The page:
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It is necessary to spend more on the country’s health system, reports and data from everywhere in the second wave of Corona showed how the general public had to be concerned. Even so, the condition of health services in small towns is not good, except in the main cities of the country. Experts associated with this sector say that India’s current spending is 1.2-1.6% of GDP, which is very low compared to other major economies, it needs to be increased to 4.5% of GDP in the next few years. next 7-10 years.
Expenditure on primary health centers in rural areas
Dr. Vivek Talolikar, CEO of Global Hospital in Mumbai, says there is an urgent need to create long-term strategies to set up a system to deal with future pandemics. The pandemic has brought to light the state of primary health care centers in rural areas and their importance in early detection of patients and timely care before health conditions worsen. The government is expected to continue spending on the health sector in the next budget as India has yet to fully vaccinate its population and COVID-19 is far from over as new variants emerge around the world.
India’s current healthcare spending is only 1.2% to 1.6% of GDP
He claims that India’s current spending on healthcare is 1.2% to 1.6% of GDP, which is very low compared to other major economies. Public health accounts for 60% of total healthcare spending in India in the Economic Survey 2020-21. Therefore, to address the twin challenges of rising non-communicable and infectious diseases, it is essential that public spending on healthcare increase to 4.5% of GDP in the next 7-10 years.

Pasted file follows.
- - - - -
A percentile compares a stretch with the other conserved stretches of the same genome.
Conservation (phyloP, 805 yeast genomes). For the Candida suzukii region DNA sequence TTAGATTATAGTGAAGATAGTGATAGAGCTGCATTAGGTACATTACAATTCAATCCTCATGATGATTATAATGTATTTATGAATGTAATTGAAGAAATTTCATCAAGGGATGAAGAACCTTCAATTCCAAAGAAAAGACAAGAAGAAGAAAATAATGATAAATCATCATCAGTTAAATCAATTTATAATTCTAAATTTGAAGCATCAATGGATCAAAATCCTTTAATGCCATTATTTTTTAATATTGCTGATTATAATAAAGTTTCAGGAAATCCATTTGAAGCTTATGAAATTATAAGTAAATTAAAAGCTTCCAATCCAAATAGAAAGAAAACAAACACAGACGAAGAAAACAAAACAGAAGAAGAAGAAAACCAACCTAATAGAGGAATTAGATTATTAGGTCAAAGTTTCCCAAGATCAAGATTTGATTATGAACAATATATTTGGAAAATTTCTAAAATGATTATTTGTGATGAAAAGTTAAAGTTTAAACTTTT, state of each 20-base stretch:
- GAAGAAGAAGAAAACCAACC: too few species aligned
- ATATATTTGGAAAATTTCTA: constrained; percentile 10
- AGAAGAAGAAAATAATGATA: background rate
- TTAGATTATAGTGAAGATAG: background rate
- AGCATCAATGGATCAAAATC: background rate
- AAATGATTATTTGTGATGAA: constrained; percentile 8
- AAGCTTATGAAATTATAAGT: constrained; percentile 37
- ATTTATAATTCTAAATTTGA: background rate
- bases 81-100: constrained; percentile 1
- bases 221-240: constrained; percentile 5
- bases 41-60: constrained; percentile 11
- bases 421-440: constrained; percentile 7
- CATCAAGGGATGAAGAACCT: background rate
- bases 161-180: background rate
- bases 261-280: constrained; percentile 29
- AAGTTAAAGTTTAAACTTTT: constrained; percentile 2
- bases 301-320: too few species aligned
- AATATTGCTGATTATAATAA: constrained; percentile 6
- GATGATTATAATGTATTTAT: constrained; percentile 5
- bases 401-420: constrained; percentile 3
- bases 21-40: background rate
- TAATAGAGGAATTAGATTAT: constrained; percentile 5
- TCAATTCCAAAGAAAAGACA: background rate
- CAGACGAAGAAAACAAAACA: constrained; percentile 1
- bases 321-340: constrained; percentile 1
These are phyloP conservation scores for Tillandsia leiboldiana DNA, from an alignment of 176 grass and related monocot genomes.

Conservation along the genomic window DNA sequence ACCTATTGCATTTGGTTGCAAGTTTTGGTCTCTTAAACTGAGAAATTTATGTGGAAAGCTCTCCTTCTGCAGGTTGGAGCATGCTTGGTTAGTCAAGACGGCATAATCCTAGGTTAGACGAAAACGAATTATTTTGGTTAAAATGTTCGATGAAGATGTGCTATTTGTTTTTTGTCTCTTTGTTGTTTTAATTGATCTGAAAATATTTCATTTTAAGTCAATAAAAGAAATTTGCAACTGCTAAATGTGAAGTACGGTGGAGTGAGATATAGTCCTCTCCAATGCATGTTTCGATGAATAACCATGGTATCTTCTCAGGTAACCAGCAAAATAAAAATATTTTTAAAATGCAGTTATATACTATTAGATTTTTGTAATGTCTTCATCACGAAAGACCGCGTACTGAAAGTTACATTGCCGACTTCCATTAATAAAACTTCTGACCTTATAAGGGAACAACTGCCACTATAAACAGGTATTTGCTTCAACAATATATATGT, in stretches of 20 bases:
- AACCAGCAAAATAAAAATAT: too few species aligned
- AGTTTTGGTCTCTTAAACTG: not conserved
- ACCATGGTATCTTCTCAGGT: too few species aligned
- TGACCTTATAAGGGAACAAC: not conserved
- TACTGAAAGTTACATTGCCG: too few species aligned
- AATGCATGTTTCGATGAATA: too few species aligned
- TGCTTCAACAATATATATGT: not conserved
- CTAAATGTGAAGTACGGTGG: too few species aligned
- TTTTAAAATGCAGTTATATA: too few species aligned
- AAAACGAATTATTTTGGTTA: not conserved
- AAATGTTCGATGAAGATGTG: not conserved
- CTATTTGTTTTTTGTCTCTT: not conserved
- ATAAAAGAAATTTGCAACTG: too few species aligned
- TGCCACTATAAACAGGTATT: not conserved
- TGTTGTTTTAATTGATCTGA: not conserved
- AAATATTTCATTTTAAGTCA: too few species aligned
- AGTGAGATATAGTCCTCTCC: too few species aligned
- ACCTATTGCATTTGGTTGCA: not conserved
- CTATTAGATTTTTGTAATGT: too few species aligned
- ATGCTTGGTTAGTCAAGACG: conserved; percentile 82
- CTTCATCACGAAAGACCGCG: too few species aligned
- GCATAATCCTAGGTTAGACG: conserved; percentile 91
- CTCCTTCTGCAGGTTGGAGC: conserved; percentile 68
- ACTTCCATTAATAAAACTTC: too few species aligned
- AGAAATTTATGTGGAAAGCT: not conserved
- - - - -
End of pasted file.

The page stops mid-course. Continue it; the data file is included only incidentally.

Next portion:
Health sector spending is expected to be at least 2.5% of GDP
Dr. Vispi Jokhi, CEO of Masina Hospital, expects the expenses to increase in the budget. He says the budget for the health sector is expected to grow from 1.8% to at least 2.5% of GDP this year. This is a very important theme. Certain relaxations have been approved for the industry in view of the health care situation following the devastating effects of the Covid pandemic. The rules should be relaxed for free and massive treatment of poor and vulnerable patients at a subsidized cost. To this end, the prescribed limit of 2% should be lowered.
Jokhi says there is a need for hospitals to reduce the cost of complying with fire safety and other infrastructure regulations by providing special prices for related equipment. There is a need to formulate policies to deal with future pandemics where a consultative approach to public-private partnership will be taken. The budget with the participation of Charitable Trust Hospital must provide universal health insurance at an affordable price for you.